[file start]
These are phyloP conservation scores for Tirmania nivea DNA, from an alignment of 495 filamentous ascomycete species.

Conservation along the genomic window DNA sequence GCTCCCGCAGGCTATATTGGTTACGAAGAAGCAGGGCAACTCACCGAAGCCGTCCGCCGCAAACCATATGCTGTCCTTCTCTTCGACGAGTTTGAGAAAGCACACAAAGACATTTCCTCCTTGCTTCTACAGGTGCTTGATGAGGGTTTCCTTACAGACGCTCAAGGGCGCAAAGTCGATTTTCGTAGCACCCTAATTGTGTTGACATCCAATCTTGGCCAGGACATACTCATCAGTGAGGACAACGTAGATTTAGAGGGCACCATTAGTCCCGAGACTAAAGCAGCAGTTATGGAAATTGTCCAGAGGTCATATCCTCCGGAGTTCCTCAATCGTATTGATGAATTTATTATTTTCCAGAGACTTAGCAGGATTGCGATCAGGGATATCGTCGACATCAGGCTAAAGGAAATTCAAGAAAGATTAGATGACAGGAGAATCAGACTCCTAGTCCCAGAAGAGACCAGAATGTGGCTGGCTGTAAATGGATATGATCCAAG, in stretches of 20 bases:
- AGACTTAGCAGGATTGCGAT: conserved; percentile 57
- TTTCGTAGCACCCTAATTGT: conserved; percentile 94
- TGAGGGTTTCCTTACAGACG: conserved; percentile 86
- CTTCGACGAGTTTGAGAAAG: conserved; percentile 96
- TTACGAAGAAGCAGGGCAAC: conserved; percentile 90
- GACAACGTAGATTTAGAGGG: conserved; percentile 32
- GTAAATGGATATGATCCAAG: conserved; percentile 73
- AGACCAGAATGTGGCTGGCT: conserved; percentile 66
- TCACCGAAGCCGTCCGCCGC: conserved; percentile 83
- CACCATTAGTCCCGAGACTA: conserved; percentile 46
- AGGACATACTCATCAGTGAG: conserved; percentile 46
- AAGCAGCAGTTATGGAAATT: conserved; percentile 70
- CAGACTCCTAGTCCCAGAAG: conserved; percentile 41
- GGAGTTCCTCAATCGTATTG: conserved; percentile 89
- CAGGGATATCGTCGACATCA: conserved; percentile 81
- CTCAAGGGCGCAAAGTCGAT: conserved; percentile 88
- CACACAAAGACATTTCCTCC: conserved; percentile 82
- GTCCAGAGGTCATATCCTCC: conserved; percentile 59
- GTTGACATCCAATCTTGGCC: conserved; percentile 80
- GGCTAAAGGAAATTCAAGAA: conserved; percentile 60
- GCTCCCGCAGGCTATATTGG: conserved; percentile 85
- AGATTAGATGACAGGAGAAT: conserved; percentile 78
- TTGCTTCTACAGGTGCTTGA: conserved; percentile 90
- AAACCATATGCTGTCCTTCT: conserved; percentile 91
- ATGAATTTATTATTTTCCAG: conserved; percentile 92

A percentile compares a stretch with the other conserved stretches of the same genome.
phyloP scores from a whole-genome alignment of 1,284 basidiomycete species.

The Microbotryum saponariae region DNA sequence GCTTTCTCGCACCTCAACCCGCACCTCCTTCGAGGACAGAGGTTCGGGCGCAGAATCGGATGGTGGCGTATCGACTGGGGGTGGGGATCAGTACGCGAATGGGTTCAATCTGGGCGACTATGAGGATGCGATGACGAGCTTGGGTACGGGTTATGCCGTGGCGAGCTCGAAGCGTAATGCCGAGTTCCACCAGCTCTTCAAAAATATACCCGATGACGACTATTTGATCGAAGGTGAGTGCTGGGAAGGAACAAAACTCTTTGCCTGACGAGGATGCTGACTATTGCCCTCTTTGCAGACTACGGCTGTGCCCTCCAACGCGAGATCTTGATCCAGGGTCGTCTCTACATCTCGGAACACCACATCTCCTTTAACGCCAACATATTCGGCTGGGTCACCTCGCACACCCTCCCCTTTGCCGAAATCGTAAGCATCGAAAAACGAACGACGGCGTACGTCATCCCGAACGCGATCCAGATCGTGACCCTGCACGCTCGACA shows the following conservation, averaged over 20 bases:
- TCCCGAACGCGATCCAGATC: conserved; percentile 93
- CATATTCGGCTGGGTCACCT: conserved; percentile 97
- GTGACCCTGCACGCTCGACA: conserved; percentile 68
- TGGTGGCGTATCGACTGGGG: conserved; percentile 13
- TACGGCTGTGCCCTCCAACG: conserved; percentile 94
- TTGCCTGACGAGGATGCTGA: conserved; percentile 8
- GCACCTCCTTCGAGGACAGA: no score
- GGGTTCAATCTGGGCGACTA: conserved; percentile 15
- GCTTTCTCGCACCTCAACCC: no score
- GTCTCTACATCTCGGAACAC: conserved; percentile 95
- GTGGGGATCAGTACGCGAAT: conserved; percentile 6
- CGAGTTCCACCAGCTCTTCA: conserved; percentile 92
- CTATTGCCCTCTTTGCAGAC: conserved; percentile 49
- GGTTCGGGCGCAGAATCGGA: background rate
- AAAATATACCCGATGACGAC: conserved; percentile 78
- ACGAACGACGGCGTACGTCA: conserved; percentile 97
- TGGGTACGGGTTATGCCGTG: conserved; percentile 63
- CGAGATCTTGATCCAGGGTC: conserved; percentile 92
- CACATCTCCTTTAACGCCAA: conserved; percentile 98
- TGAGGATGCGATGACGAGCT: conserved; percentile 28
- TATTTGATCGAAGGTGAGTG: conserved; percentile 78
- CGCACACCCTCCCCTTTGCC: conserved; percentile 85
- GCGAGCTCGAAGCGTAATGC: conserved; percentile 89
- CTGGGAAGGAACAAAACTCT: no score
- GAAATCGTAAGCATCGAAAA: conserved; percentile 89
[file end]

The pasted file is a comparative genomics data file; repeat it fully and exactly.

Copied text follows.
These are phyloP conservation scores for Tirmania nivea DNA, from an alignment of 495 filamentous ascomycete species.

Conservation along the genomic window DNA sequence GCTCCCGCAGGCTATATTGGTTACGAAGAAGCAGGGCAACTCACCGAAGCCGTCCGCCGCAAACCATATGCTGTCCTTCTCTTCGACGAGTTTGAGAAAGCACACAAAGACATTTCCTCCTTGCTTCTACAGGTGCTTGATGAGGGTTTCCTTACAGACGCTCAAGGGCGCAAAGTCGATTTTCGTAGCACCCTAATTGTGTTGACATCCAATCTTGGCCAGGACATACTCATCAGTGAGGACAACGTAGATTTAGAGGGCACCATTAGTCCCGAGACTAAAGCAGCAGTTATGGAAATTGTCCAGAGGTCATATCCTCCGGAGTTCCTCAATCGTATTGATGAATTTATTATTTTCCAGAGACTTAGCAGGATTGCGATCAGGGATATCGTCGACATCAGGCTAAAGGAAATTCAAGAAAGATTAGATGACAGGAGAATCAGACTCCTAGTCCCAGAAGAGACCAGAATGTGGCTGGCTGTAAATGGATATGATCCAAG, in stretches of 20 bases:
- AGACTTAGCAGGATTGCGAT: conserved; percentile 57
- TTTCGTAGCACCCTAATTGT: conserved; percentile 94
- TGAGGGTTTCCTTACAGACG: conserved; percentile 86
- CTTCGACGAGTTTGAGAAAG: conserved; percentile 96
- TTACGAAGAAGCAGGGCAAC: conserved; percentile 90
- GACAACGTAGATTTAGAGGG: conserved; percentile 32
- GTAAATGGATATGATCCAAG: conserved; percentile 73
- AGACCAGAATGTGGCTGGCT: conserved; percentile 66
- TCACCGAAGCCGTCCGCCGC: conserved; percentile 83
- CACCATTAGTCCCGAGACTA: conserved; percentile 46
- AGGACATACTCATCAGTGAG: conserved; percentile 46
- AAGCAGCAGTTATGGAAATT: conserved; percentile 70
- CAGACTCCTAGTCCCAGAAG: conserved; percentile 41
- GGAGTTCCTCAATCGTATTG: conserved; percentile 89
- CAGGGATATCGTCGACATCA: conserved; percentile 81
- CTCAAGGGCGCAAAGTCGAT: conserved; percentile 88
- CACACAAAGACATTTCCTCC: conserved; percentile 82
- GTCCAGAGGTCATATCCTCC: conserved; percentile 59
- GTTGACATCCAATCTTGGCC: conserved; percentile 80
- GGCTAAAGGAAATTCAAGAA: conserved; percentile 60
- GCTCCCGCAGGCTATATTGG: conserved; percentile 85
- AGATTAGATGACAGGAGAAT: conserved; percentile 78
- TTGCTTCTACAGGTGCTTGA: conserved; percentile 90
- AAACCATATGCTGTCCTTCT: conserved; percentile 91
- ATGAATTTATTATTTTCCAG: conserved; percentile 92

A percentile compares a stretch with the other conserved stretches of the same genome.
phyloP scores from a whole-genome alignment of 1,284 basidiomycete species.

The Microbotryum saponariae region DNA sequence GCTTTCTCGCACCTCAACCCGCACCTCCTTCGAGGACAGAGGTTCGGGCGCAGAATCGGATGGTGGCGTATCGACTGGGGGTGGGGATCAGTACGCGAATGGGTTCAATCTGGGCGACTATGAGGATGCGATGACGAGCTTGGGTACGGGTTATGCCGTGGCGAGCTCGAAGCGTAATGCCGAGTTCCACCAGCTCTTCAAAAATATACCCGATGACGACTATTTGATCGAAGGTGAGTGCTGGGAAGGAACAAAACTCTTTGCCTGACGAGGATGCTGACTATTGCCCTCTTTGCAGACTACGGCTGTGCCCTCCAACGCGAGATCTTGATCCAGGGTCGTCTCTACATCTCGGAACACCACATCTCCTTTAACGCCAACATATTCGGCTGGGTCACCTCGCACACCCTCCCCTTTGCCGAAATCGTAAGCATCGAAAAACGAACGACGGCGTACGTCATCCCGAACGCGATCCAGATCGTGACCCTGCACGCTCGACA shows the following conservation, averaged over 20 bases:
- TCCCGAACGCGATCCAGATC: conserved; percentile 93
- CATATTCGGCTGGGTCACCT: conserved; percentile 97
- GTGACCCTGCACGCTCGACA: conserved; percentile 68
- TGGTGGCGTATCGACTGGGG: conserved; percentile 13
- TACGGCTGTGCCCTCCAACG: conserved; percentile 94
- TTGCCTGACGAGGATGCTGA: conserved; percentile 8
- GCACCTCCTTCGAGGACAGA: no score
- GGGTTCAATCTGGGCGACTA: conserved; percentile 15
- GCTTTCTCGCACCTCAACCC: no score
- GTCTCTACATCTCGGAACAC: conserved; percentile 95
- GTGGGGATCAGTACGCGAAT: conserved; percentile 6
- CGAGTTCCACCAGCTCTTCA: conserved; percentile 92
- CTATTGCCCTCTTTGCAGAC: conserved; percentile 49
- GGTTCGGGCGCAGAATCGGA: background rate
- AAAATATACCCGATGACGAC: conserved; percentile 78
- ACGAACGACGGCGTACGTCA: conserved; percentile 97
- TGGGTACGGGTTATGCCGTG: conserved; percentile 63
- CGAGATCTTGATCCAGGGTC: conserved; percentile 92
- CACATCTCCTTTAACGCCAA: conserved; percentile 98
- TGAGGATGCGATGACGAGCT: conserved; percentile 28
- TATTTGATCGAAGGTGAGTG: conserved; percentile 78
- CGCACACCCTCCCCTTTGCC: conserved; percentile 85
- GCGAGCTCGAAGCGTAATGC: conserved; percentile 89
- CTGGGAAGGAACAAAACTCT: no score
- GAAATCGTAAGCATCGAAAA: conserved; percentile 89